January 2017 – As we toured Kanchanaburi with Mellow Adventures, visiting Erawan Waterfall and Huay Mae Khamin waterfall, we got a huge kick out of the road signs we saw. Familiar signs like “Stop” and “Railroad Crossing” took on a whole new look in the pretty Thai script.
We asked our tour guide Mai what our names would look like in the Thai lettering, and she wrote them out for us. How cool!
On this second day of touring with Mellow Adventures, we started off by paddling downstream in a kayak while Mai followed us downstream in a longtail boat. We were mesmerized by the haunting calls of the birds in the trees on either side of us as we paddled.
We then made our way to Lawa Cave. The entrance to this cave sits at the top of a very long staircase, and just inside there was beautifully lit golden statue of Buddha with a rug in front of it for praying.
We descended into the cave following a well lit trail.
There were lots of stalactites and stalagmites that made exotic sculpted patterns on the cave walls.
When we emerged from the cave, our guide Steffan noticed a woman selling fruits. She had a huge pile of what looked like gigantic pale green grapefruits in front of her.
“You’ve got to try these,” Steffen said excitedly. He said they were called “Som-oh” in Thai and he asked her to prepare one for us.
She peeled back the rind to and then put the sections back inside. The sections were just like an orange or grapefruit, but so much bigger and very delicious. It was sweeter than a grapefruit and very tasty. I have never seen this citrus fruit before, but I found out it’s called “Polmelo.” Yum!!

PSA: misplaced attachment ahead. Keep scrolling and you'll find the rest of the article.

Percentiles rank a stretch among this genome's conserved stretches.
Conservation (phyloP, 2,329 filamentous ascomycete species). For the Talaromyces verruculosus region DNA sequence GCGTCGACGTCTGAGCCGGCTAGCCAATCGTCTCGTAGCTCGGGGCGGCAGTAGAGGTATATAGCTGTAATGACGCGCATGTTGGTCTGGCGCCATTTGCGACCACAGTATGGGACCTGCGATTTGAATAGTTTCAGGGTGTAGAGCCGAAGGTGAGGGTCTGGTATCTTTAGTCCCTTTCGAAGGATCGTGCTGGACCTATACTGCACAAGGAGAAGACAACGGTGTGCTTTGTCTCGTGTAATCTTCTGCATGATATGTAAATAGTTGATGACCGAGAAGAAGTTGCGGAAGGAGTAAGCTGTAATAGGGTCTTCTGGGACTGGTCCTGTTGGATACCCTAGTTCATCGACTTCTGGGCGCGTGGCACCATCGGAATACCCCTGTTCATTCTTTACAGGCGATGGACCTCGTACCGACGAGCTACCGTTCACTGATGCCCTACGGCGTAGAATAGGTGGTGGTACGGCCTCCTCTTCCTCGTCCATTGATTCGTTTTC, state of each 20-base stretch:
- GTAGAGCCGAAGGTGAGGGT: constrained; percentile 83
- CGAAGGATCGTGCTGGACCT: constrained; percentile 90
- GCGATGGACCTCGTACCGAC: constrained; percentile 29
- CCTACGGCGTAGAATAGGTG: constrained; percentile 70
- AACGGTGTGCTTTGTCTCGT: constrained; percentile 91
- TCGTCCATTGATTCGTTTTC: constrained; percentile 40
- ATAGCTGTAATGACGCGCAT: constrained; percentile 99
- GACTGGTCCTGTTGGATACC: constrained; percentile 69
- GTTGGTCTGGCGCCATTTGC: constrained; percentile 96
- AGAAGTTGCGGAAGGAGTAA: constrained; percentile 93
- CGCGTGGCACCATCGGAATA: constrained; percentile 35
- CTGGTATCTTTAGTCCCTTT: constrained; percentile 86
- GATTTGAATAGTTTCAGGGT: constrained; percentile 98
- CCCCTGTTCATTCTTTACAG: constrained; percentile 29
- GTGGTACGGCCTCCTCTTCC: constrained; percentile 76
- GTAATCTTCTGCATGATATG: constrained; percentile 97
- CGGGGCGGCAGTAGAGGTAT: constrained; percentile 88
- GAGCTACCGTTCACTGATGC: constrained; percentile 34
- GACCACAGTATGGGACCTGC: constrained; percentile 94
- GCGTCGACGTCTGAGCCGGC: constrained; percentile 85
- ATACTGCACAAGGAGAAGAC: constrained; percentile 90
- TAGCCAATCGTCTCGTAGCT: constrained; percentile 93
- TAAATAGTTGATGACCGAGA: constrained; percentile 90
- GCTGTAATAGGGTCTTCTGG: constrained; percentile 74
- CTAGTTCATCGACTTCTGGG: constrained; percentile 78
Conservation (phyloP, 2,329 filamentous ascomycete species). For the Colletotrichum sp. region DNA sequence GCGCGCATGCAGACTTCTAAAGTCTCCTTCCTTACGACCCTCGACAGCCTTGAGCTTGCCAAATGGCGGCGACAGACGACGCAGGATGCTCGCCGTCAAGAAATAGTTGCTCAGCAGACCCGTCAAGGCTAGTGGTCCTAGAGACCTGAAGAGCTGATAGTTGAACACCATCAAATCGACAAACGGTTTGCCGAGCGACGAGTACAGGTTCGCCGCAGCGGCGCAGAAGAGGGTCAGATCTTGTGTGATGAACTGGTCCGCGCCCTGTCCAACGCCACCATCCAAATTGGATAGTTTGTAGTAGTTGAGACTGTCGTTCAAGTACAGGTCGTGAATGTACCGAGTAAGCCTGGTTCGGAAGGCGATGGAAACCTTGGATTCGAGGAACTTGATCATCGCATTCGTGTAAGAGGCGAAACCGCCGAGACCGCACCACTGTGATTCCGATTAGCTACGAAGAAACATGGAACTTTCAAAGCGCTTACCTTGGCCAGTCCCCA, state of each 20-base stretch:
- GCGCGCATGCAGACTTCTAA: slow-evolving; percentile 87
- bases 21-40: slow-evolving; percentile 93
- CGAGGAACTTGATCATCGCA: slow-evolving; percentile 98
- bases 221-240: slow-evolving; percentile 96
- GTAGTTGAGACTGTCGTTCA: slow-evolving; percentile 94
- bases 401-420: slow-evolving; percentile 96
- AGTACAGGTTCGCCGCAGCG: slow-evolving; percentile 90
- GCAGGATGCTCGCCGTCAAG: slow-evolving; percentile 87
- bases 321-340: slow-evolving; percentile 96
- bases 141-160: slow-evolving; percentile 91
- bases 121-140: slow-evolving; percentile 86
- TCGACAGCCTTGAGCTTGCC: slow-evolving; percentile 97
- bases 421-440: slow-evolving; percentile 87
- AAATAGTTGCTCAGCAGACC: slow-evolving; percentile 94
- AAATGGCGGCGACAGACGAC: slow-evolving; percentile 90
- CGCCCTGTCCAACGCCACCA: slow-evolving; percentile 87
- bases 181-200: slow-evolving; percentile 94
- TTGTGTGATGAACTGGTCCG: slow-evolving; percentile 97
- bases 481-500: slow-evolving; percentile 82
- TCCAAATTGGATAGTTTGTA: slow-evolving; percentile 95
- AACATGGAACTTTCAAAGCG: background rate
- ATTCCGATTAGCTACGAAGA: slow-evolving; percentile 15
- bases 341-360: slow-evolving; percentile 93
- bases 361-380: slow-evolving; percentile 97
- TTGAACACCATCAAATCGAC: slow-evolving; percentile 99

One of the really fun things about the jungle in Thailand is the unusual animals. Back on the road, we saw a monkey sign.
And then we saw the real thing sitting in the middle of the road!
There was a whole pack of them — parents and babies — milling around the edges of the road. They were hoping for treats from tourists.
These were long tail monkeys, and Mai told us they have big teeth and can be pretty nasty.
Fortunately, none of them came after us, and viewing them from a little distance out the car window they seemed very cute!
Our next stop was at a wonderful little coffee bistro that is built on a series of decks overlooking a river.
It’s called the Rim Nam Cafe, and it’s owned by a young man named Oh. How wonderful it was to have a Hazelnut latte at this special spot!
Oh has created a wonderfully fanciful jungle retreat in the trees that is filled with unusual decorations and fun nooks and crannies that are perfect for curling up and reading a book or conversing with friends. Oh told us sometimes elephants come down for a drink at the water’s edge below!
The elephants didn’t show up while we were there, but we enjoyed roaming the grounds and taking photos.
Among the intriguing decorations we found two blue letters, an M and an E. What a coincidence that these are our initials. We just had to get a selfie!!
The city of Kanchanaburi is the site of the bridge that was made famous by the book Bridge on the River Kwai (also a popular movie) which tells the story of the horrendous Japanese WWII labor camps that built a 258 mile long railway to enable the Japanese to transport goods and troops between the coast of Thailand (then called Siam) and Rangoon, Burma.
In early 1942, the Japanese seized the colony of Burma from the British, and they needed an overland shipping route to avoid the many Allied submarines lurking in the sea. Between the fall of 1942 and the fall of 1943, the rails were laid and over 600 bridges were constructed. It was a monumental feat to complete the railway so fast.